Tuesday, April 2, 2013

The misinformation deluge continues

I was trying to think of a suitable analogy for trying to counter the flood of misinformation about Common Core. Flood works. So does Whack-a-Mole.

A recent opinion piece in a St. Augustine, FL newspaper reads, in part:
The commissioner also failed to share that the major financial contributors to this political movement are Microsoft, Pearson Education, and the U.S. Department of Education. Microsoft will be selling the computers and software, and Pearson Education will be developing the curriculum in any new national education program. The Obama funds ($175 million) are helping to define the assessments in math and reading. These three organizations will totally control the curriculum, the delivery, and assessment of any Common Core.
The commissioner also failed to mention that Florida has already committed to no textbooks after 2015. The general plan of the Common Core is to deliver and assess student progress on-line using yet-to-be acquired computers.
 Where to start? Well, this sentence: "These three organizations will totally control the curriculum, the delivery, and assessment of any Common Core."

No, no, and no. The organizations will NOT control the delivery of Common Core because Common Core is about instructional practice.

Guess who controls delivery? Yep, classroom teachers.

And guess who has some modicum of control over assessment? All that formative assessment teachers do numerous times every day? Yep, classroom teachers.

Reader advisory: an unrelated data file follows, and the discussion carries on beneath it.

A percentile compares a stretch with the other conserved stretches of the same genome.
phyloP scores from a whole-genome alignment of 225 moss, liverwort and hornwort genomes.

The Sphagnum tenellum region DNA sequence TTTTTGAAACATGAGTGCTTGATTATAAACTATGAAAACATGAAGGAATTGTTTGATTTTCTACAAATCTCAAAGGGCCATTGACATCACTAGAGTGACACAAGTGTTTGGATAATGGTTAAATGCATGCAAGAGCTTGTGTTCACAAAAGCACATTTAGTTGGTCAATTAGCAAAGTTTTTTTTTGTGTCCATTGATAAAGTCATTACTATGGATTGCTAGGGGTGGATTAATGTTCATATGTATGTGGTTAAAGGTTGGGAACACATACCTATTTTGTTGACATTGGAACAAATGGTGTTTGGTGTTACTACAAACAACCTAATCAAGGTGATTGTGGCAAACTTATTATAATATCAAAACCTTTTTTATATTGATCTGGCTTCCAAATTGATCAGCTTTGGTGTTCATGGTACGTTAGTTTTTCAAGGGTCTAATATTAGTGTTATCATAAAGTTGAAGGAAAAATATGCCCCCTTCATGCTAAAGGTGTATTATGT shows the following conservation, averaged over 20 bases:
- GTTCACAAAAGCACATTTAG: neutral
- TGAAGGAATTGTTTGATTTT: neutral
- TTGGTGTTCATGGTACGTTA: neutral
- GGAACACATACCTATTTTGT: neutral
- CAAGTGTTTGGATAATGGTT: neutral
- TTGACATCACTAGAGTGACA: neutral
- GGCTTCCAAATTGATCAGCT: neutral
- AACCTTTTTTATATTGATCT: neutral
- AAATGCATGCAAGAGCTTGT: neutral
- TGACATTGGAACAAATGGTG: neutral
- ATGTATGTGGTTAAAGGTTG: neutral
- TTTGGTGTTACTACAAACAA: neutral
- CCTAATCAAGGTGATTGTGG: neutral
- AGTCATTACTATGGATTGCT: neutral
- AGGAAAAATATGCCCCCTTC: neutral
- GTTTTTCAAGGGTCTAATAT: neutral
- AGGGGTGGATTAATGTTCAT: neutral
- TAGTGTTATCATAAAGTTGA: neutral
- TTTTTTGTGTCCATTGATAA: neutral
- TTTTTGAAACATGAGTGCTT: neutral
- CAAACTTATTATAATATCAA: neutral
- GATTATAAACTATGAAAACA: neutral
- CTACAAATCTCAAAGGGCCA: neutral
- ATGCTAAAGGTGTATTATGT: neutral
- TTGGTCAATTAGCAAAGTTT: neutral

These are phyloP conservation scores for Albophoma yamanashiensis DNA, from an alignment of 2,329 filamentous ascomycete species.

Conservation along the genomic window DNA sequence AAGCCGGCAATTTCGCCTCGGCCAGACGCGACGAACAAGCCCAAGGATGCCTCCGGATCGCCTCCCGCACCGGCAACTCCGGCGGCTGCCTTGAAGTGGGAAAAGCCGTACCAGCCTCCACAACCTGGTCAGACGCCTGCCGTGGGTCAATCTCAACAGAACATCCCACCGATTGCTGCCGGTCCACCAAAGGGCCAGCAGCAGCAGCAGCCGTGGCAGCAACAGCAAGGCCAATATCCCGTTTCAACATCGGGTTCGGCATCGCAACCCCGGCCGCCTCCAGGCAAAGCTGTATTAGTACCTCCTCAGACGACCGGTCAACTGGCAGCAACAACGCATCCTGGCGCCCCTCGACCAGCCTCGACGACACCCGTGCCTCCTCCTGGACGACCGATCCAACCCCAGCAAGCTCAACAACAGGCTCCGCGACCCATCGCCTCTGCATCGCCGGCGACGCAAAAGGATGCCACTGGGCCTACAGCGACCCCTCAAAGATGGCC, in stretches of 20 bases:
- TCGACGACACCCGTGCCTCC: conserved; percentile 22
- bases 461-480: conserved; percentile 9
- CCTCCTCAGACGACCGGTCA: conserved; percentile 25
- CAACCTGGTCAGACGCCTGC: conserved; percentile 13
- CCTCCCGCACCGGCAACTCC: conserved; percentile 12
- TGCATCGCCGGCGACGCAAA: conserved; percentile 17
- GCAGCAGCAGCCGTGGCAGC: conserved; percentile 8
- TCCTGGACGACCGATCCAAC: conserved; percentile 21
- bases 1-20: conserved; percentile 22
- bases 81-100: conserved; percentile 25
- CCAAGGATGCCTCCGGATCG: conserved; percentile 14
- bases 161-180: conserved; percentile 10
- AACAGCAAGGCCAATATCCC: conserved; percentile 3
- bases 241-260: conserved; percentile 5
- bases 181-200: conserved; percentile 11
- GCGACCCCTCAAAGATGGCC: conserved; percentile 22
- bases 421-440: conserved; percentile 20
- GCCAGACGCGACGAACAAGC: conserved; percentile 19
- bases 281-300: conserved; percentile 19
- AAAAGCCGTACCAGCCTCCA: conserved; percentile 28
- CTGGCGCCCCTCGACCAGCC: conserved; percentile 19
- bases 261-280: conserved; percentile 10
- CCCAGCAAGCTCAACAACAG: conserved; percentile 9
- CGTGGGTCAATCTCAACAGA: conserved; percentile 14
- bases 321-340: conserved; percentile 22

So what that Florida isn't adopting new textbooks. I wonder if Jon Wiles uses textbooks in his job. I bet not. I bet he has other ways to find the information he needs. I bet he's even learned some research skills so he can be sure that what he finds is a legitimate resource so he doesn't risk spouting some nonsense that can't be supported by any evidence. Well, maybe not that last part.

The reality is that good teachers don't really need textbooks. There are so many resources available in schools, through existing textbooks, and in the library and elsewhere. Information that is likely more current than what's in textbooks. Information that can be gathered from primary and secondary sources that can be compared and corroborated. That's the stuff of college readiness and career readiness.

Yes, many states need to get ahead of the technology demands, figuring out infrastructure, bandwidth, and resource requirements. And they need to do that now. But they should do that anyway to make sure students are more competitive in this global society.

Of course, it should be noted that Dr. Wiles has published the 9th edition of his book on curriculum development, so perhaps he's concerned no one will buy his book and no one will be interested in developing curriculum. He's so wrong.

I've not read his book, but if he knows what he's talking about and he emphasizes the importance of instructional practice to make sure the developed curriculum helps students achieve their learning objectives, he could probably sell even more books. Just an observation.